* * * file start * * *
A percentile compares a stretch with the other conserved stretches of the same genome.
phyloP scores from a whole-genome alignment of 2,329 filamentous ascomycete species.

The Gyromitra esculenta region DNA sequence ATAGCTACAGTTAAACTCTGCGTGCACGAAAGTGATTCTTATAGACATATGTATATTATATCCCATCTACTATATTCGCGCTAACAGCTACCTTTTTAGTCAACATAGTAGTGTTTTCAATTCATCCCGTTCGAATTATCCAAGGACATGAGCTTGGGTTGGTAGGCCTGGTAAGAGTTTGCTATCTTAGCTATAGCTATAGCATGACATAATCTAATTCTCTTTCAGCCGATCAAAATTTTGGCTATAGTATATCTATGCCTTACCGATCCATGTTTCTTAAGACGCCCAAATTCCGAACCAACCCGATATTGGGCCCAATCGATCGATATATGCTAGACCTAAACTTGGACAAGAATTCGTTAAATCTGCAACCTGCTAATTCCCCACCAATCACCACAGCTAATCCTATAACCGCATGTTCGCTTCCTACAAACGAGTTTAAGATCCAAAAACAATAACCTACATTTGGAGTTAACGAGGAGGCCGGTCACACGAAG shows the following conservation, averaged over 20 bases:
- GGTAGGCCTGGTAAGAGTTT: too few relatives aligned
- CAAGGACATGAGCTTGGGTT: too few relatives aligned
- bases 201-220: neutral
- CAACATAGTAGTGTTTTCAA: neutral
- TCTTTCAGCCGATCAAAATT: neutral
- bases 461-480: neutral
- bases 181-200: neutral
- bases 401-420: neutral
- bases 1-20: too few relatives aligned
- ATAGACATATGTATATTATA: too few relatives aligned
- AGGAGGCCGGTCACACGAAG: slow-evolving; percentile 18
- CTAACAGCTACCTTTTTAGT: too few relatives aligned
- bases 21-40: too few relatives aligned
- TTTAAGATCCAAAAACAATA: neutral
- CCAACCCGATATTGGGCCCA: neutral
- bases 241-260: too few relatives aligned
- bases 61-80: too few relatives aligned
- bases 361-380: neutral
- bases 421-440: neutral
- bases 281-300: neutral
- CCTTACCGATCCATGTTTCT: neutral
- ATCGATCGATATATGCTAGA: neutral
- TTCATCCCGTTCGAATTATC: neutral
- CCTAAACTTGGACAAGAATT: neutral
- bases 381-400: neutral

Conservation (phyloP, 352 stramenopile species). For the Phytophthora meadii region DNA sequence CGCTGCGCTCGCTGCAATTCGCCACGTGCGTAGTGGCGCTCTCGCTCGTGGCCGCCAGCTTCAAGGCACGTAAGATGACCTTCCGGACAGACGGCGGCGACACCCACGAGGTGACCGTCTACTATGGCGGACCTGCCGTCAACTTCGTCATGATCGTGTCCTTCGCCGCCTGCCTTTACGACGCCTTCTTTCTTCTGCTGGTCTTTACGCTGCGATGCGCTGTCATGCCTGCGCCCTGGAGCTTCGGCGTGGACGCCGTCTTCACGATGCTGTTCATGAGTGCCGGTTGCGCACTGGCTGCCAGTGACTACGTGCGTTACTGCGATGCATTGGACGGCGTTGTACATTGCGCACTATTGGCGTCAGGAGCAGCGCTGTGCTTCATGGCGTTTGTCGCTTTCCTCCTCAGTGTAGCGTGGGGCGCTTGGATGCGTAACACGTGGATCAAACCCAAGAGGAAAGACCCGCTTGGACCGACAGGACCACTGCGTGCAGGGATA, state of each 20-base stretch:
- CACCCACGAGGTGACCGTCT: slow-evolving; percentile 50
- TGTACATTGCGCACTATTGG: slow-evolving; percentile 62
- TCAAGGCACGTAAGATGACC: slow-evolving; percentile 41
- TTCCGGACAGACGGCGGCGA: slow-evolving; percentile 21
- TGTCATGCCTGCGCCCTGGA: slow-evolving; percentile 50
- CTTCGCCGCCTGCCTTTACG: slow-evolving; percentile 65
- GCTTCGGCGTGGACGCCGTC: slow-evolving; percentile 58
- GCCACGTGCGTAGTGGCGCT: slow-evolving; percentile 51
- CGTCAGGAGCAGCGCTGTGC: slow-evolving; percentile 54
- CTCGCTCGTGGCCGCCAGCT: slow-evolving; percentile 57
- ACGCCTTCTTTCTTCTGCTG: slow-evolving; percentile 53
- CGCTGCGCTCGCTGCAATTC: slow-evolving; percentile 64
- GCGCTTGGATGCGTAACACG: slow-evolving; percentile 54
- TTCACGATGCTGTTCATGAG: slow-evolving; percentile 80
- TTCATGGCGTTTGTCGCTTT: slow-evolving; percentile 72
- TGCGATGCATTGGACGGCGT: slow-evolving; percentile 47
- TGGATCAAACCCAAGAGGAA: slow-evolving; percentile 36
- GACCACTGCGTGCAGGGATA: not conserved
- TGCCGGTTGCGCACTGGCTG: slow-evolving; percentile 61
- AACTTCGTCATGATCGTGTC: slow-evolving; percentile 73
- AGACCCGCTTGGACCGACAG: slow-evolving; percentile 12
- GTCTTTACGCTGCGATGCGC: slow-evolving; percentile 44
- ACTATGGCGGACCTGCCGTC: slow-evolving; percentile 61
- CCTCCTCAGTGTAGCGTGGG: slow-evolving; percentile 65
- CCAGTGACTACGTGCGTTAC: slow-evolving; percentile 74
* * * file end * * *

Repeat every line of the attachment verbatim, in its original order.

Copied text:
A percentile compares a stretch with the other conserved stretches of the same genome.
phyloP scores from a whole-genome alignment of 2,329 filamentous ascomycete species.

The Gyromitra esculenta region DNA sequence ATAGCTACAGTTAAACTCTGCGTGCACGAAAGTGATTCTTATAGACATATGTATATTATATCCCATCTACTATATTCGCGCTAACAGCTACCTTTTTAGTCAACATAGTAGTGTTTTCAATTCATCCCGTTCGAATTATCCAAGGACATGAGCTTGGGTTGGTAGGCCTGGTAAGAGTTTGCTATCTTAGCTATAGCTATAGCATGACATAATCTAATTCTCTTTCAGCCGATCAAAATTTTGGCTATAGTATATCTATGCCTTACCGATCCATGTTTCTTAAGACGCCCAAATTCCGAACCAACCCGATATTGGGCCCAATCGATCGATATATGCTAGACCTAAACTTGGACAAGAATTCGTTAAATCTGCAACCTGCTAATTCCCCACCAATCACCACAGCTAATCCTATAACCGCATGTTCGCTTCCTACAAACGAGTTTAAGATCCAAAAACAATAACCTACATTTGGAGTTAACGAGGAGGCCGGTCACACGAAG shows the following conservation, averaged over 20 bases:
- GGTAGGCCTGGTAAGAGTTT: too few relatives aligned
- CAAGGACATGAGCTTGGGTT: too few relatives aligned
- bases 201-220: neutral
- CAACATAGTAGTGTTTTCAA: neutral
- TCTTTCAGCCGATCAAAATT: neutral
- bases 461-480: neutral
- bases 181-200: neutral
- bases 401-420: neutral
- bases 1-20: too few relatives aligned
- ATAGACATATGTATATTATA: too few relatives aligned
- AGGAGGCCGGTCACACGAAG: slow-evolving; percentile 18
- CTAACAGCTACCTTTTTAGT: too few relatives aligned
- bases 21-40: too few relatives aligned
- TTTAAGATCCAAAAACAATA: neutral
- CCAACCCGATATTGGGCCCA: neutral
- bases 241-260: too few relatives aligned
- bases 61-80: too few relatives aligned
- bases 361-380: neutral
- bases 421-440: neutral
- bases 281-300: neutral
- CCTTACCGATCCATGTTTCT: neutral
- ATCGATCGATATATGCTAGA: neutral
- TTCATCCCGTTCGAATTATC: neutral
- CCTAAACTTGGACAAGAATT: neutral
- bases 381-400: neutral

Conservation (phyloP, 352 stramenopile species). For the Phytophthora meadii region DNA sequence CGCTGCGCTCGCTGCAATTCGCCACGTGCGTAGTGGCGCTCTCGCTCGTGGCCGCCAGCTTCAAGGCACGTAAGATGACCTTCCGGACAGACGGCGGCGACACCCACGAGGTGACCGTCTACTATGGCGGACCTGCCGTCAACTTCGTCATGATCGTGTCCTTCGCCGCCTGCCTTTACGACGCCTTCTTTCTTCTGCTGGTCTTTACGCTGCGATGCGCTGTCATGCCTGCGCCCTGGAGCTTCGGCGTGGACGCCGTCTTCACGATGCTGTTCATGAGTGCCGGTTGCGCACTGGCTGCCAGTGACTACGTGCGTTACTGCGATGCATTGGACGGCGTTGTACATTGCGCACTATTGGCGTCAGGAGCAGCGCTGTGCTTCATGGCGTTTGTCGCTTTCCTCCTCAGTGTAGCGTGGGGCGCTTGGATGCGTAACACGTGGATCAAACCCAAGAGGAAAGACCCGCTTGGACCGACAGGACCACTGCGTGCAGGGATA, state of each 20-base stretch:
- CACCCACGAGGTGACCGTCT: slow-evolving; percentile 50
- TGTACATTGCGCACTATTGG: slow-evolving; percentile 62
- TCAAGGCACGTAAGATGACC: slow-evolving; percentile 41
- TTCCGGACAGACGGCGGCGA: slow-evolving; percentile 21
- TGTCATGCCTGCGCCCTGGA: slow-evolving; percentile 50
- CTTCGCCGCCTGCCTTTACG: slow-evolving; percentile 65
- GCTTCGGCGTGGACGCCGTC: slow-evolving; percentile 58
- GCCACGTGCGTAGTGGCGCT: slow-evolving; percentile 51
- CGTCAGGAGCAGCGCTGTGC: slow-evolving; percentile 54
- CTCGCTCGTGGCCGCCAGCT: slow-evolving; percentile 57
- ACGCCTTCTTTCTTCTGCTG: slow-evolving; percentile 53
- CGCTGCGCTCGCTGCAATTC: slow-evolving; percentile 64
- GCGCTTGGATGCGTAACACG: slow-evolving; percentile 54
- TTCACGATGCTGTTCATGAG: slow-evolving; percentile 80
- TTCATGGCGTTTGTCGCTTT: slow-evolving; percentile 72
- TGCGATGCATTGGACGGCGT: slow-evolving; percentile 47
- TGGATCAAACCCAAGAGGAA: slow-evolving; percentile 36
- GACCACTGCGTGCAGGGATA: not conserved
- TGCCGGTTGCGCACTGGCTG: slow-evolving; percentile 61
- AACTTCGTCATGATCGTGTC: slow-evolving; percentile 73
- AGACCCGCTTGGACCGACAG: slow-evolving; percentile 12
- GTCTTTACGCTGCGATGCGC: slow-evolving; percentile 44
- ACTATGGCGGACCTGCCGTC: slow-evolving; percentile 61
- CCTCCTCAGTGTAGCGTGGG: slow-evolving; percentile 65
- CCAGTGACTACGTGCGTTAC: slow-evolving; percentile 74